Originally Posted by Emilie
it is barbaric to have to ASK at all to go to the bathroom. Absolutely ridiculous
I disagree, in situations where an adult is watching children and needs to know where they are. My children have to tell me they're going to the bathroom when we're out, as I'm sure others do too. No different in school, where one adult often has to keep track of 30 kids.
Anyway, re what to do, I recommend going in calmly and talking to the teacher to get the whole picture first. It is not a good idea in situations like these to go straight to the principal, let alone the superintendent. To be honest, it is waaaay too much to recommend going above even the principal's head over something like a peeing accident. I agree that it was awful for your son and it sounds like the system needs addressing, but that is a job for the teachers and principal, not the superintendent of schools.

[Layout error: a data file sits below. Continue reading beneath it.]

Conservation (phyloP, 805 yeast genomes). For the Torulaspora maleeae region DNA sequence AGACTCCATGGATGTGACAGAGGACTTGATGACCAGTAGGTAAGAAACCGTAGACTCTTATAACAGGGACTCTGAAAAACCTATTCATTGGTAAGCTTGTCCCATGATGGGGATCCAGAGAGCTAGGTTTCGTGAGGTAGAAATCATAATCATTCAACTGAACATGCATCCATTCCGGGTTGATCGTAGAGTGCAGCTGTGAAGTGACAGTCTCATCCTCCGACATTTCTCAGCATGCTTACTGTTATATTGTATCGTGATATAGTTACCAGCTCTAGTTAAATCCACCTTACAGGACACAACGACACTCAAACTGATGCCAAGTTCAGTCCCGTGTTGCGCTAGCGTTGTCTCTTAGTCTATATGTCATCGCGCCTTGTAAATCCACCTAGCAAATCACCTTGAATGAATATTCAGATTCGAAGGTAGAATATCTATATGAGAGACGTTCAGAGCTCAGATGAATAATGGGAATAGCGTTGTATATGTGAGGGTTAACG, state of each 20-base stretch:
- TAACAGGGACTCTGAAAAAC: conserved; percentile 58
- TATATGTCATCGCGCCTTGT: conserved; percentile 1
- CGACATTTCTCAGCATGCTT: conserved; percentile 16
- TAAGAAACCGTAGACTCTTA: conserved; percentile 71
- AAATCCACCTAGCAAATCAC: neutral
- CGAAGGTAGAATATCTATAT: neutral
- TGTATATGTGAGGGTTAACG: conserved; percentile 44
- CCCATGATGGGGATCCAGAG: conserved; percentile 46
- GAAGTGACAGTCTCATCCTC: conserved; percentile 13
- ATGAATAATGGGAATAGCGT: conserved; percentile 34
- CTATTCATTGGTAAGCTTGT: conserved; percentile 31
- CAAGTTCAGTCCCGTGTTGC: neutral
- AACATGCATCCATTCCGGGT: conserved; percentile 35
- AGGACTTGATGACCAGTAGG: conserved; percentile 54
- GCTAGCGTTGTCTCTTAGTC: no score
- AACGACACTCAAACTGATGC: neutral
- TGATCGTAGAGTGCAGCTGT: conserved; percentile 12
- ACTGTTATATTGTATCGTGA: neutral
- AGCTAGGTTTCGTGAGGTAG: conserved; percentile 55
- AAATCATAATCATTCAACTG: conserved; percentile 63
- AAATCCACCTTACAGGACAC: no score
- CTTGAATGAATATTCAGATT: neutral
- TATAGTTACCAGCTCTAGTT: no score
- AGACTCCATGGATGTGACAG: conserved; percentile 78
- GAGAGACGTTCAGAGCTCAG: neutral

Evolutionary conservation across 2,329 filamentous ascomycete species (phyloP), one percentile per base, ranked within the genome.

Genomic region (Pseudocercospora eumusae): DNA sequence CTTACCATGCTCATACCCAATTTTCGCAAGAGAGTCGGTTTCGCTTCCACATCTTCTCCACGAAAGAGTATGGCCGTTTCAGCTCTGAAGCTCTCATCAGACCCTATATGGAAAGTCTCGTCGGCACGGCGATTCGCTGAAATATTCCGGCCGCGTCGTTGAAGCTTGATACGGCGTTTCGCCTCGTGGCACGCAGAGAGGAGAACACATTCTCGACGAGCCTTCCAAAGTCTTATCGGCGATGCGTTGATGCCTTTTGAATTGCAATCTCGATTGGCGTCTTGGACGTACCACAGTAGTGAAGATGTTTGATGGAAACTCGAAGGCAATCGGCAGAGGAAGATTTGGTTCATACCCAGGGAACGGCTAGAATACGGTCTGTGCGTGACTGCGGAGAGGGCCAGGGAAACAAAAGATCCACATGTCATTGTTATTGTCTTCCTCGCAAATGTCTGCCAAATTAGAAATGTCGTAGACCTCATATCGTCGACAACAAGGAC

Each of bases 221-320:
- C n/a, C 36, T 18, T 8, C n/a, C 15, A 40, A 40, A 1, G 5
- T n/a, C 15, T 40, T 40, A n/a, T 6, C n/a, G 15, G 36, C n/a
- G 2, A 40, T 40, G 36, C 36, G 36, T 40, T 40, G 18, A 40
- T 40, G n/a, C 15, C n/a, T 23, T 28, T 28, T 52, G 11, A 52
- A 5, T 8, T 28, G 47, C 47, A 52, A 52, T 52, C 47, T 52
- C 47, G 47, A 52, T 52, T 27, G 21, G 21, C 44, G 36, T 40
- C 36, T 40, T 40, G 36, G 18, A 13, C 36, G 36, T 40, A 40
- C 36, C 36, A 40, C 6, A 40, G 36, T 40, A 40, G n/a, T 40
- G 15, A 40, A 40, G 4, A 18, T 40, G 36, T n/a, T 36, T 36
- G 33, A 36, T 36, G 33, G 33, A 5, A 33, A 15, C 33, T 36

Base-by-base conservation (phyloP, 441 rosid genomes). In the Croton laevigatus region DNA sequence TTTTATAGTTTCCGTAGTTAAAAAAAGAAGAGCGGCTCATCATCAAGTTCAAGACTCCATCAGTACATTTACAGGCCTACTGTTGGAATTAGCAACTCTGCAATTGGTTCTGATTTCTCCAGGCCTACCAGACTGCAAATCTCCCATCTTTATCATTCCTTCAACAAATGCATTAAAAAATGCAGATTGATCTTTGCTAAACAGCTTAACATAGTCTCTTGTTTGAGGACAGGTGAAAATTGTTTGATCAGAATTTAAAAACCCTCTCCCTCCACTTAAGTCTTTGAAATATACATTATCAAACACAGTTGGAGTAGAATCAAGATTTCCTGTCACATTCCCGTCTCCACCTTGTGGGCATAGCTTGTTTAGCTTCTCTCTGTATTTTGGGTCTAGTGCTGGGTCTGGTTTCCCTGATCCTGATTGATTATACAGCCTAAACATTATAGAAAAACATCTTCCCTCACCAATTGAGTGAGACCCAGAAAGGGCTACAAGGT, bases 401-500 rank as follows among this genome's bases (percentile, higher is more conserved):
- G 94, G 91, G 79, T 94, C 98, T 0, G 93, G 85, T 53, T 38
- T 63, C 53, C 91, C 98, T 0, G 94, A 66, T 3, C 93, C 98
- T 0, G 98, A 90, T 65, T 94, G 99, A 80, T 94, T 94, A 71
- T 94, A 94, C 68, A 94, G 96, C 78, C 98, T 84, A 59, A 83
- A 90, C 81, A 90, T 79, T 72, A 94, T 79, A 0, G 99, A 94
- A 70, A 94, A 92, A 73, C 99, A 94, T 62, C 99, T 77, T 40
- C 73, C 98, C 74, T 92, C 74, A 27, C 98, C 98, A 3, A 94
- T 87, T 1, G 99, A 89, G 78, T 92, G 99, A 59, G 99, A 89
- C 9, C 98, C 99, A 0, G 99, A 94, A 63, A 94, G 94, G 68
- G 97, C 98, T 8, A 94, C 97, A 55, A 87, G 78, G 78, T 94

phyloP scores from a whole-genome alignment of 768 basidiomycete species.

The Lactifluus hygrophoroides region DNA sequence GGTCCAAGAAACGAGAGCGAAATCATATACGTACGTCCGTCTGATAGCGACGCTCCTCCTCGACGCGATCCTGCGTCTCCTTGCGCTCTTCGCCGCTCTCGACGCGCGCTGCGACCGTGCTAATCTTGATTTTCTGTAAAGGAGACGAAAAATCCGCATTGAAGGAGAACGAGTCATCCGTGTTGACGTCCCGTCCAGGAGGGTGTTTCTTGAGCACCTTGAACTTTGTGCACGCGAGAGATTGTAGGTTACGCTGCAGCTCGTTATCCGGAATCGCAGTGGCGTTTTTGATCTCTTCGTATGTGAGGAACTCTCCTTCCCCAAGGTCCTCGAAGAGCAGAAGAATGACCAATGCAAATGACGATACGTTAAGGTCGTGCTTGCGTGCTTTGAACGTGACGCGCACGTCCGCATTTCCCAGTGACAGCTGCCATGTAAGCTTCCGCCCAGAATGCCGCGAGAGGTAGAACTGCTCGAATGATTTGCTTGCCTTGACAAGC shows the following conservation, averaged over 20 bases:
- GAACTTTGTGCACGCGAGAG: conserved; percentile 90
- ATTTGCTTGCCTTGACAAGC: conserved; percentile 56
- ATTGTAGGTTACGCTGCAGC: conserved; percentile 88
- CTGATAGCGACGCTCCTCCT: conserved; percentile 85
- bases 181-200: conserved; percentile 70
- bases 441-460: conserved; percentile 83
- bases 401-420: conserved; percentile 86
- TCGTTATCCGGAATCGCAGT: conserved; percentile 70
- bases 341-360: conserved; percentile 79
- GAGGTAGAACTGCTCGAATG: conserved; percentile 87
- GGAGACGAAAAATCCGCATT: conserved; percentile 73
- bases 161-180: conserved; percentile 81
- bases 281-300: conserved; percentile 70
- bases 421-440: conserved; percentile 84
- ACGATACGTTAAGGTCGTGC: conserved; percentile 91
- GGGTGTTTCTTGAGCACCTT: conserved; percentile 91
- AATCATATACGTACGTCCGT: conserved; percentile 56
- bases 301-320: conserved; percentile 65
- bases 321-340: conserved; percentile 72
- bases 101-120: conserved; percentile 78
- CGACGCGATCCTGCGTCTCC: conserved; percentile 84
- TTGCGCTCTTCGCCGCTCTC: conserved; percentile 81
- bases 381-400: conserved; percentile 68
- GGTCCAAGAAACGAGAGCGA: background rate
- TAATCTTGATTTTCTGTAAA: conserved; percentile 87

Maybe if you open a clear and frank dialogue, you will discover there are other sides to the issue and that you have to be creative to find a solution. After all, parents would be more upset if the school was open for some stranger to walk in and approach their child - or even abduct one - than having their child pee their pants.
My point is that without knowing all the facts and understanding the rationale behind the school's policy, you cannot have a meaningful dialogue. If you approach the situation openly and without anger and blame, you will get a better response and are more likely to get a satisfactory outcome. I don't think this is unique to schools - it is a fact of life when dealing with any group of adults or organisation. Now, if once you've got the facts you still feel that the teacher was uncaring and callous, then for all means get tougher.
After years of working with PSs, I have seen parents take all kinds of approaches to problems, and this is the one that works best for everyone involved. And I don't think PSs are any different to any other organisation - the teachers are humans who generally respond better to being approached respectfully and being given the chance to explain themselves, just like anyone else. Your aim should be to build a partnership, and you won't do that if you approach by assuming the worst instead of the best.